Today’s post comes from Diane Butler, The Andrew W. Mellon Coordinator of Academic Affairs.
When Kate Susman, Professor of Biology on the Jacob P. Giraud, Jr. Chair, looks into the eyes of St. Jerome she sees a troubled man. Head in hand and with furrowed brow, the scholar and saint contemplates….what? The difficulties of translating the Bible into Latin or the finite nature of Man?
This week’s speaker in the Artful Dodger lecture series focused on the inherent conflicts and dualities present in the 16th-century Circle of Joos van Cleve painting of St. Jerome in his study. As a trained scientist Susman was drawn to the perfectly rendered flowers, flasks, and distant landscape, but as a woman who had in her youth considered becoming a nun, she could not discount the powerful spiritual content in the painting. Delicate potted flowers sit alongside a crucifix illuminated by a hanging lamp. For Susman this grouping contrasted sharply with the scholarly tasks represented in the foreground by books, spectacles, and an extinguished candle.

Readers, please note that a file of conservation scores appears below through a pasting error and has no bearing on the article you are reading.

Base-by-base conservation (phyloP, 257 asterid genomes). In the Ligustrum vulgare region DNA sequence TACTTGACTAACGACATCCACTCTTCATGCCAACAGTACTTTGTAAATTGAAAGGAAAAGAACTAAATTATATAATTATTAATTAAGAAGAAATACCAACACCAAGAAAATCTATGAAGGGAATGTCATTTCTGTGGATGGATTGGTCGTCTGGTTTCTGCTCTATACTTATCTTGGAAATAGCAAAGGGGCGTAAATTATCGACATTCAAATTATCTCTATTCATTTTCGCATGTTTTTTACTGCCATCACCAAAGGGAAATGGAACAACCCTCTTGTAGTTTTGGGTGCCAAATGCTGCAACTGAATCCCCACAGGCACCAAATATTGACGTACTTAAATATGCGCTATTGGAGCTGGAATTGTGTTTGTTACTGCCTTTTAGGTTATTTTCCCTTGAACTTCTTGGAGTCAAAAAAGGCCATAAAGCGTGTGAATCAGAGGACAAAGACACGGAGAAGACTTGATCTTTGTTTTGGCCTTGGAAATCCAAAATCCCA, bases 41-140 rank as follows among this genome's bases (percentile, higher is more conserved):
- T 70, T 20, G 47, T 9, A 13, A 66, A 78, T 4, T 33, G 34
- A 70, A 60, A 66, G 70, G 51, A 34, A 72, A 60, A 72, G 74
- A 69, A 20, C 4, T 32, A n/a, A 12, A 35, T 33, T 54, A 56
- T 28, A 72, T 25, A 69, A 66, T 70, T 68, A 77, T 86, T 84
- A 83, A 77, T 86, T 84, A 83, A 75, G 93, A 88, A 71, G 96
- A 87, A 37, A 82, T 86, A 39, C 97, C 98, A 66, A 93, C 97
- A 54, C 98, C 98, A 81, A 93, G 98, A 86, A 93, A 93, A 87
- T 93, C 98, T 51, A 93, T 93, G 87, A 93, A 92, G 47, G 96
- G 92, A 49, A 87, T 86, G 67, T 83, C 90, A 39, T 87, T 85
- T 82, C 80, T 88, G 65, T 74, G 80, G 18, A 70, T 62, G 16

Questions from attendees led Susman to explain that although St. Jerome points to the area on the skull that correlates to the brain’s temporal lobe, contemporaries would not have understood it as such. Memory storage, other cognitive abilities, and even the soul were still associated with the heart.
“My everyday world is this human skull,” Susman concluded. Nevertheless, the inherent tensions in the painting, between the intellectual and spiritual, proved irresistible to this neurobiologist. Attendants at yesterday’s program caught a glimpse of how a 21st-century scientist views a 1st-century scholar as he was represented in the 16th century. Kate Susman bridged these vast temporal distances when she noticed distress in St. Jerome’s face and sought to understand its source.